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When I say bobbin tension I’m actually referring to the bobbin case which is the little metal case your actual bobbin goes into. If you’re looking closely at the bobbin case, it features a teeny tiny screw on one side. At a first glance it may see like this little guy’s purpose is to keep the bobbin together but in fact it is the big brother when it comes to setting the bottom thread tension.

To differentiate between presser foot or top thread problems and tension problems in the bobbin case you need to look at the stitches first. If  the issues appear to the stitches on the front side of your project, these could be presser foot related or needle thread tension. If the affected stitches are on the back side of the fabric, the issue is in the bobbin (either tension, jammed thread or lint).

When to change the bobbin tension?

Most machines are set for standard tension, in all three places (top thread, presser foot and bottom or bobbin thread) and you usually don’t have to mess with those settings. But this doesn’t mean you never ever have to adjust them! Unless you plan on sewing with the same fabric over and over again for the rest of your life. Doesn’t sound like a great plan, doesn’t it?

Sometimes when you sew heavy duty fabrics you’ll need thick thread which might require a bit of adjustment of your bobbin tension. You’ll also need to change the tension when working with elastic thread for shirring, like I did here for this shirring project and then for this shirred dress. Some metallic threads might also require tension adjustments in the bobbin.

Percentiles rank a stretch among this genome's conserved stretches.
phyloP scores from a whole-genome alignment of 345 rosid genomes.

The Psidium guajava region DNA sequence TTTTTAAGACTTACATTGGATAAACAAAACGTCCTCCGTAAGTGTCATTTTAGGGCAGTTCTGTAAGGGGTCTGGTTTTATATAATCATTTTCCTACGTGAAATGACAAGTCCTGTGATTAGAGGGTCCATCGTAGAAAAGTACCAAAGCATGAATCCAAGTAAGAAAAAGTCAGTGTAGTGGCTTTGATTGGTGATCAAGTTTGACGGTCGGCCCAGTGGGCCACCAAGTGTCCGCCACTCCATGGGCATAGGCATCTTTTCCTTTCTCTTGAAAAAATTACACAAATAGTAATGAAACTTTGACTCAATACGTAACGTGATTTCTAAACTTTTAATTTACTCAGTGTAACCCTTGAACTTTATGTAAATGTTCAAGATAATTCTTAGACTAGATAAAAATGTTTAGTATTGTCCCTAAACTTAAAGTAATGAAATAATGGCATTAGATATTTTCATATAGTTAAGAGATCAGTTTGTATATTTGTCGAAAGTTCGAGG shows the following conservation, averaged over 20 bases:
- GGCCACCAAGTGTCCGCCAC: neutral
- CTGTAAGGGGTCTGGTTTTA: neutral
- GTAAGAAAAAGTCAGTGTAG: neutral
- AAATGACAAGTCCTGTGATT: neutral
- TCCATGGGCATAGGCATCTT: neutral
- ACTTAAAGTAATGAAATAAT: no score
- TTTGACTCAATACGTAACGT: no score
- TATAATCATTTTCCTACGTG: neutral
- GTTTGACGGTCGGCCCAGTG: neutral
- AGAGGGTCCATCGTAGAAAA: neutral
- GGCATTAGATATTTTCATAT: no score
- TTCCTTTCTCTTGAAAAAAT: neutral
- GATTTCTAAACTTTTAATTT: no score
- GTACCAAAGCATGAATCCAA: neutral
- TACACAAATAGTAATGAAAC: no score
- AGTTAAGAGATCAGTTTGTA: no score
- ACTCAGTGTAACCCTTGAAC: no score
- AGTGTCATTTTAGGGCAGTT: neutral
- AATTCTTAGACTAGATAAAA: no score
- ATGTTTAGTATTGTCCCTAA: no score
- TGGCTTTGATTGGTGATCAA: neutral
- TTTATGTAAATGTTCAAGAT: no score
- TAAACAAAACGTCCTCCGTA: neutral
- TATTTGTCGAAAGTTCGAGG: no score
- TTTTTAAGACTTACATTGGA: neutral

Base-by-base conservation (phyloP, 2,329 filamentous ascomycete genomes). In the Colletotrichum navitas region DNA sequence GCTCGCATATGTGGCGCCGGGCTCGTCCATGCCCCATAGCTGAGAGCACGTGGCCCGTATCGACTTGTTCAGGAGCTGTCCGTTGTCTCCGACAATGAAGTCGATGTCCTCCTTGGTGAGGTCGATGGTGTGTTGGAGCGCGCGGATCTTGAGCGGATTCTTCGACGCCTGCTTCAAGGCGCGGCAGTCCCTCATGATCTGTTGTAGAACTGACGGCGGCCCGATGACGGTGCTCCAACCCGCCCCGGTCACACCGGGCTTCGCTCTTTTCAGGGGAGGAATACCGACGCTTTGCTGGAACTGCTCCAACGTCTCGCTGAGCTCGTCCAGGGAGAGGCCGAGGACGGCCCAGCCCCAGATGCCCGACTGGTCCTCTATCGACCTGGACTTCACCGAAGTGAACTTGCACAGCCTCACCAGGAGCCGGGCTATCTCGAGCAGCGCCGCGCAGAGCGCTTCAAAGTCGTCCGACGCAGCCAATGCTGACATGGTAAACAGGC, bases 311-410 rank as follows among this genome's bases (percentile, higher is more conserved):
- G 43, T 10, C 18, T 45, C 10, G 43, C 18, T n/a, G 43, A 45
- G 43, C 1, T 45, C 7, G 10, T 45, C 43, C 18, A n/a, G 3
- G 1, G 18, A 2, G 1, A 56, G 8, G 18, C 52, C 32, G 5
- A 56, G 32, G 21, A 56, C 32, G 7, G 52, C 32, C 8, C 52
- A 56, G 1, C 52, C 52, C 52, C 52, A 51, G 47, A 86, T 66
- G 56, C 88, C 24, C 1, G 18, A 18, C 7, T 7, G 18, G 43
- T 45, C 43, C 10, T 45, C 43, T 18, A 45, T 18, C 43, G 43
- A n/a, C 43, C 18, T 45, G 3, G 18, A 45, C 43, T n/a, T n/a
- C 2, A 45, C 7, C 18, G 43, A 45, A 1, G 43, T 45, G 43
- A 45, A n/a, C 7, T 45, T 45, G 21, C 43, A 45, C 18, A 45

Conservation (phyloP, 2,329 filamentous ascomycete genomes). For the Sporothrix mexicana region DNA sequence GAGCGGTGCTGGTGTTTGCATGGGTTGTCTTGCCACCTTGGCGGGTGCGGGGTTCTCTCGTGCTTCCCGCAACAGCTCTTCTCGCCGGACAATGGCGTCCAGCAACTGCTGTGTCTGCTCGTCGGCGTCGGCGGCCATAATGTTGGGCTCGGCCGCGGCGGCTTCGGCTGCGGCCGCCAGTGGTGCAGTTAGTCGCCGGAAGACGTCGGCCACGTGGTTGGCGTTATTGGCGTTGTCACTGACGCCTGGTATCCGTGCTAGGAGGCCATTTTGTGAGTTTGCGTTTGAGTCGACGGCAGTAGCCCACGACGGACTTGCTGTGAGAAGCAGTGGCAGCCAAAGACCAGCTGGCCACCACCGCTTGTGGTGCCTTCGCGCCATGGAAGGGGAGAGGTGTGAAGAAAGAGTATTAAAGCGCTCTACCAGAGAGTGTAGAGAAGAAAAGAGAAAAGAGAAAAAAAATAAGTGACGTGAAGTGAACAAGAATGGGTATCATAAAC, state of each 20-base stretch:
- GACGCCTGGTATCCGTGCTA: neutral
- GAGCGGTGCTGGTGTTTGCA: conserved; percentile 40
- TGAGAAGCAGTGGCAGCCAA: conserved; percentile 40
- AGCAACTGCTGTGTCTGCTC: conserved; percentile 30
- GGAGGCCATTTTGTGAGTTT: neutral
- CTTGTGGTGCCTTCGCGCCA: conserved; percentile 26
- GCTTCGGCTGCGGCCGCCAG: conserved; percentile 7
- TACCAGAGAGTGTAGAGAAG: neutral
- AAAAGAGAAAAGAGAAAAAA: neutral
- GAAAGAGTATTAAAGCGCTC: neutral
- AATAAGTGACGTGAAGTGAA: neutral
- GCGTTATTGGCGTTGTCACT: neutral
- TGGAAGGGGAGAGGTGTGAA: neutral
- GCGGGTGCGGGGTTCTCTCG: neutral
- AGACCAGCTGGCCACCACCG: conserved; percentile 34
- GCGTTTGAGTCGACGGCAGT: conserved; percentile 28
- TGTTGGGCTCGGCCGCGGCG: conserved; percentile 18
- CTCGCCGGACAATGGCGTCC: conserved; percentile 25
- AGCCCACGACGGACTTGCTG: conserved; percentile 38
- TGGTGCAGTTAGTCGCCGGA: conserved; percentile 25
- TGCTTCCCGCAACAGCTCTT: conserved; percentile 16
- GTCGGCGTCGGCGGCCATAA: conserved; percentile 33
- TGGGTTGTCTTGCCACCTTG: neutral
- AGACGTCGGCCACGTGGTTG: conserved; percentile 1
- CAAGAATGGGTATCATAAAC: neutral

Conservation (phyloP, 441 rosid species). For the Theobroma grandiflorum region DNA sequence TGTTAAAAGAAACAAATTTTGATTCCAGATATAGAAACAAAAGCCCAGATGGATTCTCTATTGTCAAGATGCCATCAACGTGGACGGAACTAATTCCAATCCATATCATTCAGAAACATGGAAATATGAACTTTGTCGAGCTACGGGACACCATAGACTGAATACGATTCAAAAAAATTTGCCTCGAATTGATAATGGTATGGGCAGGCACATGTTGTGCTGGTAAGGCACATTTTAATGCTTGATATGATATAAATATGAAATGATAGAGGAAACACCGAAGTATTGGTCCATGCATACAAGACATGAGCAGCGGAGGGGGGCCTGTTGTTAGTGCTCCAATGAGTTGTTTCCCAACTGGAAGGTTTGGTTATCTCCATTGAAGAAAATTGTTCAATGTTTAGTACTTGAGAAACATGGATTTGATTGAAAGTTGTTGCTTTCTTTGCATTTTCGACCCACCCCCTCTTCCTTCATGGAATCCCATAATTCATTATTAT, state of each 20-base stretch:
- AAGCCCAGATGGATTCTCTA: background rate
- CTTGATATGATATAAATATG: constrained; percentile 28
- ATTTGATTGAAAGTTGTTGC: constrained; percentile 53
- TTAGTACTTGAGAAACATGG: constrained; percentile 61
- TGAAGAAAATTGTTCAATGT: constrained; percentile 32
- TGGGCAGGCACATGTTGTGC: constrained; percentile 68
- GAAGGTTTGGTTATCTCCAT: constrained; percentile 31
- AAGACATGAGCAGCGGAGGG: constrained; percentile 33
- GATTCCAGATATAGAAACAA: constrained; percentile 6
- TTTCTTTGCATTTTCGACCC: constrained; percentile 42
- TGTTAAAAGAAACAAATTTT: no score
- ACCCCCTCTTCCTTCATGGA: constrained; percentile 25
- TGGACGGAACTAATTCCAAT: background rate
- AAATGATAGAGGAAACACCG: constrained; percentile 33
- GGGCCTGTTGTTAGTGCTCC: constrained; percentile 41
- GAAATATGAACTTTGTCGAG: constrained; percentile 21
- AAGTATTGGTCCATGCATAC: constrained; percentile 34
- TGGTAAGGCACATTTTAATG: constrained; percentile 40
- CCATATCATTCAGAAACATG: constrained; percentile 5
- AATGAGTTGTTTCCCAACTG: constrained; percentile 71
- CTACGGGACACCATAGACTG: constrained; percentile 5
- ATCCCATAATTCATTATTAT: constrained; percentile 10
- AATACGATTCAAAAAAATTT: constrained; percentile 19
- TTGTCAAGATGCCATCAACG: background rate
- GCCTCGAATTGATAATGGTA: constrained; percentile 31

Below find how to make the correct adjustments so you get the proper bobbin tension for each project. This tutorial covers the front load bobbin, not the drop-in bobbins which is similar but slightly different (hopefully I’ll find some free time to touch that subject too).


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Adjusting bobbin tension

How to adjust bobbin tension


  • bobbin winded with thread
  • bobbin case
  • screw driver

How to adjust bobbin tension?

Before proceeding to making any adjustments, make sure your bobbin tension problems are not related to other issues, such as dirt, lint or small pieces of thread inside your sewing machine or the bobbin case.  And if you’re not very experienced it’s always a good idea to ask a technician to do this job.